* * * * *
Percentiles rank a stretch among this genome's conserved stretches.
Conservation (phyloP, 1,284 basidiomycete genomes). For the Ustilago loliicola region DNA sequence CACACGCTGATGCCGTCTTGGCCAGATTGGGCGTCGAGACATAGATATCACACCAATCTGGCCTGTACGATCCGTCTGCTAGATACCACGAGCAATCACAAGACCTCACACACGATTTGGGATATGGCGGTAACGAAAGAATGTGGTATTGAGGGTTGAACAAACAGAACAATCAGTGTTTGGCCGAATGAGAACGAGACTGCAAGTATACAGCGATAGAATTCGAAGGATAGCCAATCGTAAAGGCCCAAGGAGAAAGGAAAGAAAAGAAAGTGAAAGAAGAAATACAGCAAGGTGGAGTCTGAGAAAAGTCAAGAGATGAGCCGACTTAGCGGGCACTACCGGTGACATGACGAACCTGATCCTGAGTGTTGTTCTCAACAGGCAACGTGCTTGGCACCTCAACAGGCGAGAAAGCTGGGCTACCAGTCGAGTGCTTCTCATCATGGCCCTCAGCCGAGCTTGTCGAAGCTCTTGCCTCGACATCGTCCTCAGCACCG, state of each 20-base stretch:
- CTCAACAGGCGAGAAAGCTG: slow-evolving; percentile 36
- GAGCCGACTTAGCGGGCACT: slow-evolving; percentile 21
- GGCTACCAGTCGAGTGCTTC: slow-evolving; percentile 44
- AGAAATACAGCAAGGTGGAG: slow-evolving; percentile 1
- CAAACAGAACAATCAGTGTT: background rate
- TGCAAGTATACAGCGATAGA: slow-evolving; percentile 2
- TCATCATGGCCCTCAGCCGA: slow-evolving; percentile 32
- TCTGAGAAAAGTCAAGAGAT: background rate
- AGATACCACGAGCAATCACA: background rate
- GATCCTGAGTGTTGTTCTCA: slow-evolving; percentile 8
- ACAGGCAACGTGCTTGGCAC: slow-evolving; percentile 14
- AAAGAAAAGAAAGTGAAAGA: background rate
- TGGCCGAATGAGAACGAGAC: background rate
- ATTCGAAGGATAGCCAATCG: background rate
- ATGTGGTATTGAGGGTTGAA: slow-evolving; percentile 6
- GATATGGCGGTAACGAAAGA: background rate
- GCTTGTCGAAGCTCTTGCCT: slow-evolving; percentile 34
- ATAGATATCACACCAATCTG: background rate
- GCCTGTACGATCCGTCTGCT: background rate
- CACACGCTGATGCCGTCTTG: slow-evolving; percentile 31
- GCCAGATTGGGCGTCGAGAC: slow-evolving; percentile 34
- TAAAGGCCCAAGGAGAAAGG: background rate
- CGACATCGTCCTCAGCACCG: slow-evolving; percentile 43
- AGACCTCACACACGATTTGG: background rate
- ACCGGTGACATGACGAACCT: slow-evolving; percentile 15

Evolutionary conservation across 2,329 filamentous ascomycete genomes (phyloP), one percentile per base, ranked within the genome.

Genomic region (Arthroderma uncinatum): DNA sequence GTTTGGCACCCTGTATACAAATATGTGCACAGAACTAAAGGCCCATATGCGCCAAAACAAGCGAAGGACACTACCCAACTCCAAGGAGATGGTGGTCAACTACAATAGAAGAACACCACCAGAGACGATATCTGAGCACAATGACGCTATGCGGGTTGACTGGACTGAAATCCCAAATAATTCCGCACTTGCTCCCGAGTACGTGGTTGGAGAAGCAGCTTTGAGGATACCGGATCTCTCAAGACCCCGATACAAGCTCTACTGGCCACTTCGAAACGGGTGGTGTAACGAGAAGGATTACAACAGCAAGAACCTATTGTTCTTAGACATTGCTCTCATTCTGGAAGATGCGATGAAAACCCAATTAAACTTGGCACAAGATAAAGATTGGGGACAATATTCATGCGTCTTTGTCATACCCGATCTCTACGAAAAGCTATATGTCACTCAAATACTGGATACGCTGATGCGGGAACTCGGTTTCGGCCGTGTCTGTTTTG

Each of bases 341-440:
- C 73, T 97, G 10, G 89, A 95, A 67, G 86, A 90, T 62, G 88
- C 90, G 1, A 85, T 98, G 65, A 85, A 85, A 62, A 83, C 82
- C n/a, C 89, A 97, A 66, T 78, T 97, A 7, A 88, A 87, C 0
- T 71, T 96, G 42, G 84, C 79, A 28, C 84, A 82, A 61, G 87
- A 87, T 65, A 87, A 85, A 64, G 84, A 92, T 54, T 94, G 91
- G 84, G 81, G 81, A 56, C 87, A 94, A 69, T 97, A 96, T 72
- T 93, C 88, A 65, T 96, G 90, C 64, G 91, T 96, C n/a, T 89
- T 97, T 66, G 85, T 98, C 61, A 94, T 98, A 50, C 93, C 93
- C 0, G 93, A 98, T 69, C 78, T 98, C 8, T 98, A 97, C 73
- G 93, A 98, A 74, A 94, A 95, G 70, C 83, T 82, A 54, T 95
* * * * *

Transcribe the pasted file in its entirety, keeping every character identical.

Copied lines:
Percentiles rank a stretch among this genome's conserved stretches.
Conservation (phyloP, 1,284 basidiomycete genomes). For the Ustilago loliicola region DNA sequence CACACGCTGATGCCGTCTTGGCCAGATTGGGCGTCGAGACATAGATATCACACCAATCTGGCCTGTACGATCCGTCTGCTAGATACCACGAGCAATCACAAGACCTCACACACGATTTGGGATATGGCGGTAACGAAAGAATGTGGTATTGAGGGTTGAACAAACAGAACAATCAGTGTTTGGCCGAATGAGAACGAGACTGCAAGTATACAGCGATAGAATTCGAAGGATAGCCAATCGTAAAGGCCCAAGGAGAAAGGAAAGAAAAGAAAGTGAAAGAAGAAATACAGCAAGGTGGAGTCTGAGAAAAGTCAAGAGATGAGCCGACTTAGCGGGCACTACCGGTGACATGACGAACCTGATCCTGAGTGTTGTTCTCAACAGGCAACGTGCTTGGCACCTCAACAGGCGAGAAAGCTGGGCTACCAGTCGAGTGCTTCTCATCATGGCCCTCAGCCGAGCTTGTCGAAGCTCTTGCCTCGACATCGTCCTCAGCACCG, state of each 20-base stretch:
- CTCAACAGGCGAGAAAGCTG: slow-evolving; percentile 36
- GAGCCGACTTAGCGGGCACT: slow-evolving; percentile 21
- GGCTACCAGTCGAGTGCTTC: slow-evolving; percentile 44
- AGAAATACAGCAAGGTGGAG: slow-evolving; percentile 1
- CAAACAGAACAATCAGTGTT: background rate
- TGCAAGTATACAGCGATAGA: slow-evolving; percentile 2
- TCATCATGGCCCTCAGCCGA: slow-evolving; percentile 32
- TCTGAGAAAAGTCAAGAGAT: background rate
- AGATACCACGAGCAATCACA: background rate
- GATCCTGAGTGTTGTTCTCA: slow-evolving; percentile 8
- ACAGGCAACGTGCTTGGCAC: slow-evolving; percentile 14
- AAAGAAAAGAAAGTGAAAGA: background rate
- TGGCCGAATGAGAACGAGAC: background rate
- ATTCGAAGGATAGCCAATCG: background rate
- ATGTGGTATTGAGGGTTGAA: slow-evolving; percentile 6
- GATATGGCGGTAACGAAAGA: background rate
- GCTTGTCGAAGCTCTTGCCT: slow-evolving; percentile 34
- ATAGATATCACACCAATCTG: background rate
- GCCTGTACGATCCGTCTGCT: background rate
- CACACGCTGATGCCGTCTTG: slow-evolving; percentile 31
- GCCAGATTGGGCGTCGAGAC: slow-evolving; percentile 34
- TAAAGGCCCAAGGAGAAAGG: background rate
- CGACATCGTCCTCAGCACCG: slow-evolving; percentile 43
- AGACCTCACACACGATTTGG: background rate
- ACCGGTGACATGACGAACCT: slow-evolving; percentile 15

Evolutionary conservation across 2,329 filamentous ascomycete genomes (phyloP), one percentile per base, ranked within the genome.

Genomic region (Arthroderma uncinatum): DNA sequence GTTTGGCACCCTGTATACAAATATGTGCACAGAACTAAAGGCCCATATGCGCCAAAACAAGCGAAGGACACTACCCAACTCCAAGGAGATGGTGGTCAACTACAATAGAAGAACACCACCAGAGACGATATCTGAGCACAATGACGCTATGCGGGTTGACTGGACTGAAATCCCAAATAATTCCGCACTTGCTCCCGAGTACGTGGTTGGAGAAGCAGCTTTGAGGATACCGGATCTCTCAAGACCCCGATACAAGCTCTACTGGCCACTTCGAAACGGGTGGTGTAACGAGAAGGATTACAACAGCAAGAACCTATTGTTCTTAGACATTGCTCTCATTCTGGAAGATGCGATGAAAACCCAATTAAACTTGGCACAAGATAAAGATTGGGGACAATATTCATGCGTCTTTGTCATACCCGATCTCTACGAAAAGCTATATGTCACTCAAATACTGGATACGCTGATGCGGGAACTCGGTTTCGGCCGTGTCTGTTTTG

Each of bases 341-440:
- C 73, T 97, G 10, G 89, A 95, A 67, G 86, A 90, T 62, G 88
- C 90, G 1, A 85, T 98, G 65, A 85, A 85, A 62, A 83, C 82
- C n/a, C 89, A 97, A 66, T 78, T 97, A 7, A 88, A 87, C 0
- T 71, T 96, G 42, G 84, C 79, A 28, C 84, A 82, A 61, G 87
- A 87, T 65, A 87, A 85, A 64, G 84, A 92, T 54, T 94, G 91
- G 84, G 81, G 81, A 56, C 87, A 94, A 69, T 97, A 96, T 72
- T 93, C 88, A 65, T 96, G 90, C 64, G 91, T 96, C n/a, T 89
- T 97, T 66, G 85, T 98, C 61, A 94, T 98, A 50, C 93, C 93
- C 0, G 93, A 98, T 69, C 78, T 98, C 8, T 98, A 97, C 73
- G 93, A 98, A 74, A 94, A 95, G 70, C 83, T 82, A 54, T 95